n Journal of Public Administration - Establishing administrative culture in South Africa : a case of legitimacy, ethics and trust in the face of globalisation




The absence of a universally accepted administrative culture in the field of public administration is perhaps the most noticeable as the world enters the 21st century. Developed countries have shirked the responsibility of establishing such a culture and this has left the Third World in a quandary as they seek to learn from their developed counterparts. Whereas the problems of establishing a universal administrative culture may be varied, ranging as it were from politics, social and economic factors, the introduction of the New Public Management approach seems to exacerbates the situation. In Third World countries the problem is compounded by lack of political stability, economic woes as well as the multi-culturality of the society. Dominant public administration approaches for both the study and the practice have in the past not laid enough emphasis on the establishment of a universal administrative culture . Granted that administration is time and place bound, the existence of a universal administrative culture could go a long way in assisting developing countries in determining if their administrations are in line with globally accepted standards.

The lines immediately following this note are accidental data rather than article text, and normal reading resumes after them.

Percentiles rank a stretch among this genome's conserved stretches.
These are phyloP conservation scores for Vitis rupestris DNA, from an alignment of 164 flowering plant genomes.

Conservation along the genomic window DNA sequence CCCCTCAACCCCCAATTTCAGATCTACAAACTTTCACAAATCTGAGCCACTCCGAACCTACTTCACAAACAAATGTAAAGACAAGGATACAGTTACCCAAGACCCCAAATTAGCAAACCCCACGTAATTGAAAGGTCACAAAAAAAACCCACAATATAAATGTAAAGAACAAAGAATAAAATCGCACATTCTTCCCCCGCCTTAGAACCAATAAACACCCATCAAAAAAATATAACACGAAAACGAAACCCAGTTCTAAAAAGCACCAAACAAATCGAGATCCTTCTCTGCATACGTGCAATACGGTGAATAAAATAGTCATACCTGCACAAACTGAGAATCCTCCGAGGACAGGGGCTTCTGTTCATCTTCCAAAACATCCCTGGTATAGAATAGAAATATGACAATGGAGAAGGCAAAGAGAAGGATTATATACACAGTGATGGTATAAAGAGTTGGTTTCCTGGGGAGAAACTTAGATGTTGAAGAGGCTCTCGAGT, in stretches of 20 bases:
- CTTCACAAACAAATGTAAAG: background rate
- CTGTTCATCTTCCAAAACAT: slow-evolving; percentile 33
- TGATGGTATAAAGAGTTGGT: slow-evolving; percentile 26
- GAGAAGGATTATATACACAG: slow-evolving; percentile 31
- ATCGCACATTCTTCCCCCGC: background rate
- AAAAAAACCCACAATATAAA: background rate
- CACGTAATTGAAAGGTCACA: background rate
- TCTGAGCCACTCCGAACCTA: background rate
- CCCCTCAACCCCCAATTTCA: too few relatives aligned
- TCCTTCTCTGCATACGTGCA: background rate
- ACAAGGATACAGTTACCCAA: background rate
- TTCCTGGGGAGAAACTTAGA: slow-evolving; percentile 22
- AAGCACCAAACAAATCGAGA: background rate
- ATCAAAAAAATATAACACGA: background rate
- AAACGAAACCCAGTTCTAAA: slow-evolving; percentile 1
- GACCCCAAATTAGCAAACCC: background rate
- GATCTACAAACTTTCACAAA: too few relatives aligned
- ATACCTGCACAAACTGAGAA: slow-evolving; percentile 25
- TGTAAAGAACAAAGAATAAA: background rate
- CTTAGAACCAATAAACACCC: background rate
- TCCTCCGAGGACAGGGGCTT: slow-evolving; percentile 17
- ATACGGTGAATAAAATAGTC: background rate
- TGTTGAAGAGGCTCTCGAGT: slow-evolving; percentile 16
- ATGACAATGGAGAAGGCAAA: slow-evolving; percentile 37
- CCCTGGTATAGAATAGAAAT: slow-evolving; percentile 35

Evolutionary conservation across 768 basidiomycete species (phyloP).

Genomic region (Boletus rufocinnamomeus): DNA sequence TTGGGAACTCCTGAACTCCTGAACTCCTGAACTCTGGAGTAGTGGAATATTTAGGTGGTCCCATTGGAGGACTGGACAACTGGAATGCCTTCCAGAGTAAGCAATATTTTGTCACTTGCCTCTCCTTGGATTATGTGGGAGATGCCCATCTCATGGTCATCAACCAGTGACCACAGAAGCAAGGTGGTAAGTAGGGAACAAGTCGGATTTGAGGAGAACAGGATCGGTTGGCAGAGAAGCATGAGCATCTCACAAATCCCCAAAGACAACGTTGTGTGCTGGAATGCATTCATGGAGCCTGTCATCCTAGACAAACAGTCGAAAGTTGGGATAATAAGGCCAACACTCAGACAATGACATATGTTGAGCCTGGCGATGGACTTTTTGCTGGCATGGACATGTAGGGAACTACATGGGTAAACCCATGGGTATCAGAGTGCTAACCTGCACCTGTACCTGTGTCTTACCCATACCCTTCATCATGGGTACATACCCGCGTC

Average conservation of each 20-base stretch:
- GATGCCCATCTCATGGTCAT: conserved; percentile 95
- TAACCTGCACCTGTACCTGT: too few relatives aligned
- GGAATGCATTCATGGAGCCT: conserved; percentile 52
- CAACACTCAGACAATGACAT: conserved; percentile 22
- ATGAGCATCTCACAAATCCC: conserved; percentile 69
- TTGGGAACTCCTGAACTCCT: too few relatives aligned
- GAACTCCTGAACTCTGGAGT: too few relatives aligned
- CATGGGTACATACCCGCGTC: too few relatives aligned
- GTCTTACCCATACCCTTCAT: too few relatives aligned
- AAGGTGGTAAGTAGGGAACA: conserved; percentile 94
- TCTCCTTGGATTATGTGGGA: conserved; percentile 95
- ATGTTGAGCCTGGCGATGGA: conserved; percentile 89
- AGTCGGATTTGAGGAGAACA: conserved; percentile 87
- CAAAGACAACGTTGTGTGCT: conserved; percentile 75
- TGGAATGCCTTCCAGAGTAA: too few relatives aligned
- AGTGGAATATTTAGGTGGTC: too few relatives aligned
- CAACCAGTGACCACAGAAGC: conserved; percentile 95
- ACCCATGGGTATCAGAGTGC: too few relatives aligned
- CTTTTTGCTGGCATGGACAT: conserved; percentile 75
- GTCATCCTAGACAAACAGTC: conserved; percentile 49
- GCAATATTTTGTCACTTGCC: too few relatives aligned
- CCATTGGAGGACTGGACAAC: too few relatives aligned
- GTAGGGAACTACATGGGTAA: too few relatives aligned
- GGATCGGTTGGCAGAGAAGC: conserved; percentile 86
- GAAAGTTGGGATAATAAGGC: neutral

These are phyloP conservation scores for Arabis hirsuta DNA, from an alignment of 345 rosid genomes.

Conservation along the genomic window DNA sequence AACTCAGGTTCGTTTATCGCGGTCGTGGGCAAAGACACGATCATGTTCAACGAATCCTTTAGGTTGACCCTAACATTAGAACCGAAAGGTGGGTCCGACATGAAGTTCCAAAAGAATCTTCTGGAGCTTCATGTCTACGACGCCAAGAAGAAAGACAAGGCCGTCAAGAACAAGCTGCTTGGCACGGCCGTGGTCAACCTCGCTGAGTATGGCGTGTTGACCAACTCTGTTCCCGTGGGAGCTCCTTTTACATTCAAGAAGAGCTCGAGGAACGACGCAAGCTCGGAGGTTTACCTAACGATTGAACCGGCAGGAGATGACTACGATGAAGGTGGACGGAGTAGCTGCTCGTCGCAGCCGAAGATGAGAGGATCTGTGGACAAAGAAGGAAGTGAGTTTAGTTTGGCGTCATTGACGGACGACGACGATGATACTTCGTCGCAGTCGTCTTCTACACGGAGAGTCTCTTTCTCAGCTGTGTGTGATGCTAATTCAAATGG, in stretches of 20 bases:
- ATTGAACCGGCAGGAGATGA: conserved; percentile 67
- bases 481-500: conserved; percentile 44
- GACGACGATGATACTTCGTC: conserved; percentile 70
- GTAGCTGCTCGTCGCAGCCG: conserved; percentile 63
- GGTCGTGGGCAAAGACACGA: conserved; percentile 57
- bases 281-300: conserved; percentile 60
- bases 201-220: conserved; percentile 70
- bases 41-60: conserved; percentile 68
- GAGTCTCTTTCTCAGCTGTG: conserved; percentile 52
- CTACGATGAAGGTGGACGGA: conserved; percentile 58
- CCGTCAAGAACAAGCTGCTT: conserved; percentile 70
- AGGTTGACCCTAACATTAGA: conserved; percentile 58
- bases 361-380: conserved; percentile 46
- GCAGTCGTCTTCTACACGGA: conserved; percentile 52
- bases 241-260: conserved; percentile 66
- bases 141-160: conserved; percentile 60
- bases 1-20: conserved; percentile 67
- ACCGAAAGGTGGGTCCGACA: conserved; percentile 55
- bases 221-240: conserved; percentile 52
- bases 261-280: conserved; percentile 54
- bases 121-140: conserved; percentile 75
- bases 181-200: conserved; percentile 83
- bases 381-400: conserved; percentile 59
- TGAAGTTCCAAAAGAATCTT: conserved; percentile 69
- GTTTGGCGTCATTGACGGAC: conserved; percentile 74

This paper seeks to investigate the possibilities of the establishment of a globally acceptable administrative culture. The point of departure is South Africa as the focal point. The Constitutional provisions and concomitant legislative frameworks form the foundations for the establishment of an acceptable administrative culture. However South Africa is a multi-cultural and multi-ethnic country, hence the investigation will cover aspects of the legitimacy of government and the practices of its institutions. Because cultural norms and values vary among geographic regions and ethnic groups within a country, the impact of these variations on administrative culture will be considerable.


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